Quotations From BENJAMIN FRANKLIN

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  • We must indeed all hang together, or, most assuredly, we shall all hang separately.
    Benjamin Franklin (1706-1790), U.S. statesman, writer. Remark, July 4, 1776, at the signing of the Declaration of Independence. Quoted in Ben Franklin Laughing, P.M. Zall (1980). Replying to John Hancock's remark that the revolutionaries should be unanimous in their action.

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  • No nation was ever ruined by trade.
    Benjamin Franklin (1706-1790), U.S. statesman, writer. Thoughts on Commercial Subjects.
  • A little neglect may breed mischief ... for want of a nail, the shoe was lost; for want of a shoe the horse was lost; and for want of a horse the rider was lost.
    Benjamin Franklin (1706-1790), U.S. statesman, writer. Poor Richard's Almanac, preface (1758).

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  • I should have no objection to go over the same life from its beginning to the end: requesting only the advantage authors have, of correcting in a second edition the faults of the first.
    Benjamin Franklin (1706-1790), U.S. statesman, writer. Autobiography, ch. 1 (1868).

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  • We are more thoroughly an enlightened people, with respect to our political interests, than perhaps any other under heaven. Every man among us reads, and is so easy in his circumstances as to have leisure for conversations of improvement and for acquiring information.
    Benjamin Franklin (1706-1790), U.S. statesman, writer. letter, Sept. 6, 1783. Complete Works, vol. 8, ed. John Bigelow (1887-1888).

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  • Furnished as all Europe now is with Academies of Science, with nice instruments and the spirit of experiment, the progress of human knowledge will be rapid and discoveries made of which we have at present no conception. I begin to be almost sorry I was born so soon, since I cannot have the happiness of knowing what will be known a hundred years hence.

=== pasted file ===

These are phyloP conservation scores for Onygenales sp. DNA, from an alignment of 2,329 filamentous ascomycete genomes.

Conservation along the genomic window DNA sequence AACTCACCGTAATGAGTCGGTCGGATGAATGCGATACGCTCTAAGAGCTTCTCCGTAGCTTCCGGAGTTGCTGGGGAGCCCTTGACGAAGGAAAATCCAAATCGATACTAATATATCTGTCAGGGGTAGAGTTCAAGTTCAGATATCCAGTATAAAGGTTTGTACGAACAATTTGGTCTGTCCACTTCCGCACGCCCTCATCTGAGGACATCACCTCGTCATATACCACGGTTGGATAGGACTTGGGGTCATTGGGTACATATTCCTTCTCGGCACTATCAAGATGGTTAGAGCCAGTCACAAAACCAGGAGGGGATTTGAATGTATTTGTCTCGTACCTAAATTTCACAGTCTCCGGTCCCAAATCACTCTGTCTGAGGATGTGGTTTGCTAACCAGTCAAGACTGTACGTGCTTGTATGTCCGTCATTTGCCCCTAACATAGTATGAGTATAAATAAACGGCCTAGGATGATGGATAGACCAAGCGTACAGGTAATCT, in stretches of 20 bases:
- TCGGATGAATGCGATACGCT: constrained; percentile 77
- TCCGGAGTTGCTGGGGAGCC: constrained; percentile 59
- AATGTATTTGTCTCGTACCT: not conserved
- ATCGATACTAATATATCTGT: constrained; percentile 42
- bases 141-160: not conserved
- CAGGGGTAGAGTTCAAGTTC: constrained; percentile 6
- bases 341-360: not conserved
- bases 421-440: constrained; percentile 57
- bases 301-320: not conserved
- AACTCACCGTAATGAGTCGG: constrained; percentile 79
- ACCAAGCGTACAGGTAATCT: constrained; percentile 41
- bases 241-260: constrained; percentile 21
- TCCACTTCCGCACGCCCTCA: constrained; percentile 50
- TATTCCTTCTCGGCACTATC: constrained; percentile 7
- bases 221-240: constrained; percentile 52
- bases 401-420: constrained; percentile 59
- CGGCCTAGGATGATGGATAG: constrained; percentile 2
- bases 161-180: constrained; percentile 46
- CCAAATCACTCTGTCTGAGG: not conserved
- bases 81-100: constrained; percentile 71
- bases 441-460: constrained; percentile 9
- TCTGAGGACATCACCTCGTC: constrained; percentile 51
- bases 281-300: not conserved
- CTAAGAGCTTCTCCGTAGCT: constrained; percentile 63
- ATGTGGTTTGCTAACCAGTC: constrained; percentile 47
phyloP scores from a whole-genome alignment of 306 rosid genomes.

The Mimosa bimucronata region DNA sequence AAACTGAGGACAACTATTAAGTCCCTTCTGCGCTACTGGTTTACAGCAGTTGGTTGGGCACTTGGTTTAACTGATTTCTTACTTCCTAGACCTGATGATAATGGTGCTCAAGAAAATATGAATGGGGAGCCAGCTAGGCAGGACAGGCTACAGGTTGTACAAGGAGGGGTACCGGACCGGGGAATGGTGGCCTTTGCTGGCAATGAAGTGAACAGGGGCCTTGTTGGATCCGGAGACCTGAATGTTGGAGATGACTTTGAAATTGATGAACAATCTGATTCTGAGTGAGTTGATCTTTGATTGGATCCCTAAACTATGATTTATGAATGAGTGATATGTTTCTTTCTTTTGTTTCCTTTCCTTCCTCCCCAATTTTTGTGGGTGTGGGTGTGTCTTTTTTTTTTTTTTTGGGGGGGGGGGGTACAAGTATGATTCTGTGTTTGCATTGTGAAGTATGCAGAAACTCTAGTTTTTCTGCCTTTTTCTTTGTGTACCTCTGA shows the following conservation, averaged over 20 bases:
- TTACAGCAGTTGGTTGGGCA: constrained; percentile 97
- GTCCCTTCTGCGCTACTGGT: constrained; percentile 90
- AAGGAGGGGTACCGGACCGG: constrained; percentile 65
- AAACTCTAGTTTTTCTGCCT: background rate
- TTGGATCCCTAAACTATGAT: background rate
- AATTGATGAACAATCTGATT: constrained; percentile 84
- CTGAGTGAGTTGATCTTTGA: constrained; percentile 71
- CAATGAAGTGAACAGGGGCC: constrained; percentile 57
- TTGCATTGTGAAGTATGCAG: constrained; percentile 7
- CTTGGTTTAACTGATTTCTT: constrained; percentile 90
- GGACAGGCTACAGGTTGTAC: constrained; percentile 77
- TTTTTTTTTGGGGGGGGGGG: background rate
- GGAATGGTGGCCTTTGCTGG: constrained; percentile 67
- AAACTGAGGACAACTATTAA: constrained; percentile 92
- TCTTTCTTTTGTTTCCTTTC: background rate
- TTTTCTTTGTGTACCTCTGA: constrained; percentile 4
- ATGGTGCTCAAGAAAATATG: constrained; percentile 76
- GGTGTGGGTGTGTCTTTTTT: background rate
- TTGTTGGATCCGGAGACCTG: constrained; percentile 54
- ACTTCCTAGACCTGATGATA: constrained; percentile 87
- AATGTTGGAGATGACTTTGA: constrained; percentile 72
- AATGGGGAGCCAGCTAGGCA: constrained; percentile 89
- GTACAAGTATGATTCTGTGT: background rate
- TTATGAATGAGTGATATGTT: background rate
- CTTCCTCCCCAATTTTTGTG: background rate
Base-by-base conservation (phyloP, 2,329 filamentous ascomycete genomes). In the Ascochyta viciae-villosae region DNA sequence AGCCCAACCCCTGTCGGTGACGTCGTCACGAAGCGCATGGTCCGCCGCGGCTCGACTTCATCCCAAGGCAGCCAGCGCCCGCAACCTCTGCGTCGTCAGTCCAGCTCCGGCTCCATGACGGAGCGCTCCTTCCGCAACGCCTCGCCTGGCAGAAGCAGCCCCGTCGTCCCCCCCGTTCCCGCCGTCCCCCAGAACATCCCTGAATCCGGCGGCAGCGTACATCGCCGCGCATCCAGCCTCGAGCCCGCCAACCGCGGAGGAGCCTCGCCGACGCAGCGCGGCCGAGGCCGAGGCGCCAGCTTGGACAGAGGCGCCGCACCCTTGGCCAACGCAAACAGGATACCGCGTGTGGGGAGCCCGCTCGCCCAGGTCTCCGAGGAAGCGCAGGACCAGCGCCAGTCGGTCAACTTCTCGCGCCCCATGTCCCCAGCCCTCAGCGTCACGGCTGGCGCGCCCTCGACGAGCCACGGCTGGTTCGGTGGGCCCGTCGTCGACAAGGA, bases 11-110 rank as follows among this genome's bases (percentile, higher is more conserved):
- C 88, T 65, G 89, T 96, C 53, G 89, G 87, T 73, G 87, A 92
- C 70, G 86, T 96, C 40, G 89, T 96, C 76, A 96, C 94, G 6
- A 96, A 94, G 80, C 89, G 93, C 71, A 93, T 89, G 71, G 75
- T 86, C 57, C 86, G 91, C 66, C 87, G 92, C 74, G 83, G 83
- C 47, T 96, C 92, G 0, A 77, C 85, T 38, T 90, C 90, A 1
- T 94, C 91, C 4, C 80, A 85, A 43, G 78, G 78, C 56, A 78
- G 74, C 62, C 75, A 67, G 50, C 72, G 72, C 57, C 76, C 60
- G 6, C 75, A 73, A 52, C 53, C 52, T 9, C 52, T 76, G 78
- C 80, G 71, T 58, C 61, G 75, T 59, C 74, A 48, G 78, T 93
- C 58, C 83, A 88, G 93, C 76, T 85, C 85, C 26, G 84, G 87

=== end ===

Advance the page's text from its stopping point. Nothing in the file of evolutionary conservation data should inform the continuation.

Benjamin Franklin (1706-1790), U.S. statesman, writer. Letter, July 27, 1783, to naturalist Sir Joseph Banks, president of the Royal Society. Complete Works, vol. 8, ed. John Bigelow (1887-1888).

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  • Be studious in your profession, and you will be learned. Be industrious and frugal, and you will be rich. Be sober and temperate, and you will be healthy. Be in general virtuous, and you will be happy. At least you will, by such conduct, stand the best chance for such consequences.
    Benjamin Franklin (1706-1790), U.S. statesman, writer. letter, Aug. 9, 1768. Complete Works, vol. 4, ed. John Bigelow (1887-1888).

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  • The great secret of succeeding in conversation is to admire little, to hear much; always to distrust our own reason, and sometimes that of our friends; never to pretend to wit, but to make that of others appear as much as possibly we can; to hearken to what is said and to answer to the purpose.
    Benjamin Franklin (1706-1790), U.S. statesman, writer. "Miscellaneous Observations," vol. 1, Complete Works (1728), ed. John Bigelow (1887-1888).

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  • I have always thought that one man of tolerable abilities may work great changes, and accomplish great affairs among mankind, if he first forms a good plan, and, cutting off all amusements or other employments that would divert his attention, make the execution of that same plan his sole study and business.
    Benjamin Franklin (1706-1790), U.S. statesman, writer. Autobiography, ch. 7 (written 1771-1790, published 1868).

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  • Necessity never made a good bargain.
    Benjamin Franklin (1706-1790), U.S. statesman, writer. Poor Richard's Almanack (April 1735), The Complete Poor Richard's Almanacks (1970).
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